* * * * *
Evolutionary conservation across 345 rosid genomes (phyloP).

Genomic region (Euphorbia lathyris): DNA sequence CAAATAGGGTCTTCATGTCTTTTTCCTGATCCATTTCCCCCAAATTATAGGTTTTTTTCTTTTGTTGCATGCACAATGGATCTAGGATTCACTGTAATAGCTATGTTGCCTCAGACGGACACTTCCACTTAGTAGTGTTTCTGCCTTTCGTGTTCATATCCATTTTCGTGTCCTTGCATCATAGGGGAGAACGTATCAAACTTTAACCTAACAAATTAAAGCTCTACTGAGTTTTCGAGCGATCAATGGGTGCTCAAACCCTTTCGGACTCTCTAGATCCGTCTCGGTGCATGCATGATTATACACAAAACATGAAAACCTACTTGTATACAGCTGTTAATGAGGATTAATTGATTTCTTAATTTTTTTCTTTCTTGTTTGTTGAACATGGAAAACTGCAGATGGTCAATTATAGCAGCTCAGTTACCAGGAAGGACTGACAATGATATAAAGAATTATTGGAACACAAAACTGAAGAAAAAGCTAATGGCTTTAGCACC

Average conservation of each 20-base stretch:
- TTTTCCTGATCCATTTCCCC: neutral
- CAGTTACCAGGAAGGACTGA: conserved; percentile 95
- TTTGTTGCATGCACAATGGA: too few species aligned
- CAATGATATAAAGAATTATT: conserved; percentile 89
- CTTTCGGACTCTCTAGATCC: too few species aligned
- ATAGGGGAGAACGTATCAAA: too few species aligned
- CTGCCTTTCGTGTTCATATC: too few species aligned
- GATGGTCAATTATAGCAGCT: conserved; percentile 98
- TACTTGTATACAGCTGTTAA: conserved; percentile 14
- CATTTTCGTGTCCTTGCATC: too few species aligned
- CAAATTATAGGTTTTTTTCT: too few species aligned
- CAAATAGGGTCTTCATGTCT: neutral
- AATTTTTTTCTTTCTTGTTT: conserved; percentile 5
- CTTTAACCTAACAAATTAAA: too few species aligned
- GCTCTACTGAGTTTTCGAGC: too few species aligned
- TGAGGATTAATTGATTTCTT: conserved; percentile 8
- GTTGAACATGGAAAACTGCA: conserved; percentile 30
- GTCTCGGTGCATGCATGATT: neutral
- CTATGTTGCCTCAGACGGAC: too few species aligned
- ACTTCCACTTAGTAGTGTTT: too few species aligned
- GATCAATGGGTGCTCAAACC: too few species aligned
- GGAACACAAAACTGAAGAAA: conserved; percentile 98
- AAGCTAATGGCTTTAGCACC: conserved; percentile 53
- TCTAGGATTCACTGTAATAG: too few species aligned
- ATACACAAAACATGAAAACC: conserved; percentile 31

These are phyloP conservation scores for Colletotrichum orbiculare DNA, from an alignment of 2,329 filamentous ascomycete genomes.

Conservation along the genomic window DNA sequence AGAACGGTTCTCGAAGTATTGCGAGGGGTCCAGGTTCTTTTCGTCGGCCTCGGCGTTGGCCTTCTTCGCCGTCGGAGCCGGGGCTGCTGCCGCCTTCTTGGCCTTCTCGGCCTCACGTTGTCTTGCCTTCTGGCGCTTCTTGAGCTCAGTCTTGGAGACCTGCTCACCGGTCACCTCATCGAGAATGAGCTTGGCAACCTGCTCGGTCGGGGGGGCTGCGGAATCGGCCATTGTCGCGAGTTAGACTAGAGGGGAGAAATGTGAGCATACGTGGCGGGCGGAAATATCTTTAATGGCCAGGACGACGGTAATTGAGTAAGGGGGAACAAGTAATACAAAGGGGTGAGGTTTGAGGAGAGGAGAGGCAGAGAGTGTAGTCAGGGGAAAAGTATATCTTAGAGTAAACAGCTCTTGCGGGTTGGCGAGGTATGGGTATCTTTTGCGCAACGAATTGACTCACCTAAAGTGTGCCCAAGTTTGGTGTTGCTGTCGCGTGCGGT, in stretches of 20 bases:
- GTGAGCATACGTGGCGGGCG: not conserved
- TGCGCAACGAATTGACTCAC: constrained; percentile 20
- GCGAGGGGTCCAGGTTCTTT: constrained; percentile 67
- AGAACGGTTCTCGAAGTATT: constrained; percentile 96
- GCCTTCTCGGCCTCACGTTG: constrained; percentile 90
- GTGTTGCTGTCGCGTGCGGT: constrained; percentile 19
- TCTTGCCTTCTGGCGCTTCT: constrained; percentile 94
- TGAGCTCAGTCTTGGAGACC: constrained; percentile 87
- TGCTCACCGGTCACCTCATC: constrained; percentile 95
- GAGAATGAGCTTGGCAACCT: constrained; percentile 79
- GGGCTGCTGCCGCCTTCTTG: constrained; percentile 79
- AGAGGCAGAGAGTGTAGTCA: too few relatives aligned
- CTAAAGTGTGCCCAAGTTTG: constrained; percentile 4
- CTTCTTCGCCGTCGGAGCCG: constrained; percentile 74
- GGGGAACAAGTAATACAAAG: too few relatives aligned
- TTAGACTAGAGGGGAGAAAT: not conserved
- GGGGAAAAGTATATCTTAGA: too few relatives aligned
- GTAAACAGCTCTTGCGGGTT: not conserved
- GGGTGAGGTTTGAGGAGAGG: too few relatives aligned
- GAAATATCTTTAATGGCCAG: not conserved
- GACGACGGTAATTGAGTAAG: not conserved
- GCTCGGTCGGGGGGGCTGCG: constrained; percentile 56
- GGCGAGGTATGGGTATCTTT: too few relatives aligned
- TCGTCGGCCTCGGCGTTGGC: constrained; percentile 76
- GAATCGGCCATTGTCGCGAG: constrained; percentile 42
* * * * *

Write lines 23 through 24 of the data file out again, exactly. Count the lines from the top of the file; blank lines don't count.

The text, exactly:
- ACTTCCACTTAGTAGTGTTT: too few species aligned
- GATCAATGGGTGCTCAAACC: too few species aligned